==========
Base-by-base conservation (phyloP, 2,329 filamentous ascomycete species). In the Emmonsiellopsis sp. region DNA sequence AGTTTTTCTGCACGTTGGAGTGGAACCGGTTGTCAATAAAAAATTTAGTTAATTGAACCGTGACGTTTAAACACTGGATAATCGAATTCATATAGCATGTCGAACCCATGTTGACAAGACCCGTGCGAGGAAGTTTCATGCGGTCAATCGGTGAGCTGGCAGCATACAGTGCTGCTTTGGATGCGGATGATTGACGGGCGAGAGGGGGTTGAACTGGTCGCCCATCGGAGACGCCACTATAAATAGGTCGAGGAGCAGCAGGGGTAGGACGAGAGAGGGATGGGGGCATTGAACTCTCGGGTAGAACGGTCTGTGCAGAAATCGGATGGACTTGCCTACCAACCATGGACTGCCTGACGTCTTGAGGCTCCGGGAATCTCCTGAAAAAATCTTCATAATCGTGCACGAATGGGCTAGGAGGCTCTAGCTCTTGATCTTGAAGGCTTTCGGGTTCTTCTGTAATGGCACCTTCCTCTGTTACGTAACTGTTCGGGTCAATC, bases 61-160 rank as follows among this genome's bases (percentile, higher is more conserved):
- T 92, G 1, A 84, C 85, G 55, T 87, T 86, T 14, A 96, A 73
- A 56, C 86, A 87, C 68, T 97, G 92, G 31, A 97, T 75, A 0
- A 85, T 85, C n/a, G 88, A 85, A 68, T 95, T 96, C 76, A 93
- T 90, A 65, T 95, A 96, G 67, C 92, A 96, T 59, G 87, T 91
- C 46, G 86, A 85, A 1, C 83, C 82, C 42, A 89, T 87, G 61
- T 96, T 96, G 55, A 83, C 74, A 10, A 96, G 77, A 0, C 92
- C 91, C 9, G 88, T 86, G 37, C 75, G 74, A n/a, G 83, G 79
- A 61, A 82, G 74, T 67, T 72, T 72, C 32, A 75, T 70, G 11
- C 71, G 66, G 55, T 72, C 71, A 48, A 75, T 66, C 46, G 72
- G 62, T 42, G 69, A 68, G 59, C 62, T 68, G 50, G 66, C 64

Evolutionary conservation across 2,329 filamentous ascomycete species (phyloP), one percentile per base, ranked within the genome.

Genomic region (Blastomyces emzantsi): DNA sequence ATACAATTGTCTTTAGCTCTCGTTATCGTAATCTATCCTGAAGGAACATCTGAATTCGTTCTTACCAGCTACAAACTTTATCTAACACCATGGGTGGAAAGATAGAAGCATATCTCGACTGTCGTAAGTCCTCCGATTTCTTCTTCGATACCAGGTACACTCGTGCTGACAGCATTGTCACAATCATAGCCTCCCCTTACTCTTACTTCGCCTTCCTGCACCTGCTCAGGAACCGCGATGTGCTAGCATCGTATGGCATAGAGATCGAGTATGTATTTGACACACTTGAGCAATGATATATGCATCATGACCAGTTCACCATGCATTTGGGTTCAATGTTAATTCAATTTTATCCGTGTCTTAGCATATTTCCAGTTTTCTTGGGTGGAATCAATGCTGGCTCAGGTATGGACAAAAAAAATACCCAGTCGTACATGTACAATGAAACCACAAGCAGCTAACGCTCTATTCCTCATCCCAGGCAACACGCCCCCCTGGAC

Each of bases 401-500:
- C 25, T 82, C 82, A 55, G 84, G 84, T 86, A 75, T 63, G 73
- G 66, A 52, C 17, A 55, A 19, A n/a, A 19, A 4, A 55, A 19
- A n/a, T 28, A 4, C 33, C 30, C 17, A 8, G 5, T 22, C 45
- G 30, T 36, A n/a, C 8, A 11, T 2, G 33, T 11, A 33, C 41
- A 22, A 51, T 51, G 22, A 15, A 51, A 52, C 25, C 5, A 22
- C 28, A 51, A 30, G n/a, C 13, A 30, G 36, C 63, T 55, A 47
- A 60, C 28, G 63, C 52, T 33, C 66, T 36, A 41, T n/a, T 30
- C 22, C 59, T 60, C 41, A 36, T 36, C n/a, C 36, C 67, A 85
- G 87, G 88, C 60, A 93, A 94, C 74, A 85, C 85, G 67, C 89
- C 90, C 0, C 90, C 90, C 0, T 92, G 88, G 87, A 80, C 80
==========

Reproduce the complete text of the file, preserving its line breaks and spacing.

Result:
Base-by-base conservation (phyloP, 2,329 filamentous ascomycete species). In the Emmonsiellopsis sp. region DNA sequence AGTTTTTCTGCACGTTGGAGTGGAACCGGTTGTCAATAAAAAATTTAGTTAATTGAACCGTGACGTTTAAACACTGGATAATCGAATTCATATAGCATGTCGAACCCATGTTGACAAGACCCGTGCGAGGAAGTTTCATGCGGTCAATCGGTGAGCTGGCAGCATACAGTGCTGCTTTGGATGCGGATGATTGACGGGCGAGAGGGGGTTGAACTGGTCGCCCATCGGAGACGCCACTATAAATAGGTCGAGGAGCAGCAGGGGTAGGACGAGAGAGGGATGGGGGCATTGAACTCTCGGGTAGAACGGTCTGTGCAGAAATCGGATGGACTTGCCTACCAACCATGGACTGCCTGACGTCTTGAGGCTCCGGGAATCTCCTGAAAAAATCTTCATAATCGTGCACGAATGGGCTAGGAGGCTCTAGCTCTTGATCTTGAAGGCTTTCGGGTTCTTCTGTAATGGCACCTTCCTCTGTTACGTAACTGTTCGGGTCAATC, bases 61-160 rank as follows among this genome's bases (percentile, higher is more conserved):
- T 92, G 1, A 84, C 85, G 55, T 87, T 86, T 14, A 96, A 73
- A 56, C 86, A 87, C 68, T 97, G 92, G 31, A 97, T 75, A 0
- A 85, T 85, C n/a, G 88, A 85, A 68, T 95, T 96, C 76, A 93
- T 90, A 65, T 95, A 96, G 67, C 92, A 96, T 59, G 87, T 91
- C 46, G 86, A 85, A 1, C 83, C 82, C 42, A 89, T 87, G 61
- T 96, T 96, G 55, A 83, C 74, A 10, A 96, G 77, A 0, C 92
- C 91, C 9, G 88, T 86, G 37, C 75, G 74, A n/a, G 83, G 79
- A 61, A 82, G 74, T 67, T 72, T 72, C 32, A 75, T 70, G 11
- C 71, G 66, G 55, T 72, C 71, A 48, A 75, T 66, C 46, G 72
- G 62, T 42, G 69, A 68, G 59, C 62, T 68, G 50, G 66, C 64

Evolutionary conservation across 2,329 filamentous ascomycete species (phyloP), one percentile per base, ranked within the genome.

Genomic region (Blastomyces emzantsi): DNA sequence ATACAATTGTCTTTAGCTCTCGTTATCGTAATCTATCCTGAAGGAACATCTGAATTCGTTCTTACCAGCTACAAACTTTATCTAACACCATGGGTGGAAAGATAGAAGCATATCTCGACTGTCGTAAGTCCTCCGATTTCTTCTTCGATACCAGGTACACTCGTGCTGACAGCATTGTCACAATCATAGCCTCCCCTTACTCTTACTTCGCCTTCCTGCACCTGCTCAGGAACCGCGATGTGCTAGCATCGTATGGCATAGAGATCGAGTATGTATTTGACACACTTGAGCAATGATATATGCATCATGACCAGTTCACCATGCATTTGGGTTCAATGTTAATTCAATTTTATCCGTGTCTTAGCATATTTCCAGTTTTCTTGGGTGGAATCAATGCTGGCTCAGGTATGGACAAAAAAAATACCCAGTCGTACATGTACAATGAAACCACAAGCAGCTAACGCTCTATTCCTCATCCCAGGCAACACGCCCCCCTGGAC

Each of bases 401-500:
- C 25, T 82, C 82, A 55, G 84, G 84, T 86, A 75, T 63, G 73
- G 66, A 52, C 17, A 55, A 19, A n/a, A 19, A 4, A 55, A 19
- A n/a, T 28, A 4, C 33, C 30, C 17, A 8, G 5, T 22, C 45
- G 30, T 36, A n/a, C 8, A 11, T 2, G 33, T 11, A 33, C 41
- A 22, A 51, T 51, G 22, A 15, A 51, A 52, C 25, C 5, A 22
- C 28, A 51, A 30, G n/a, C 13, A 30, G 36, C 63, T 55, A 47
- A 60, C 28, G 63, C 52, T 33, C 66, T 36, A 41, T n/a, T 30
- C 22, C 59, T 60, C 41, A 36, T 36, C n/a, C 36, C 67, A 85
- G 87, G 88, C 60, A 93, A 94, C 74, A 85, C 85, G 67, C 89
- C 90, C 0, C 90, C 90, C 0, T 92, G 88, G 87, A 80, C 80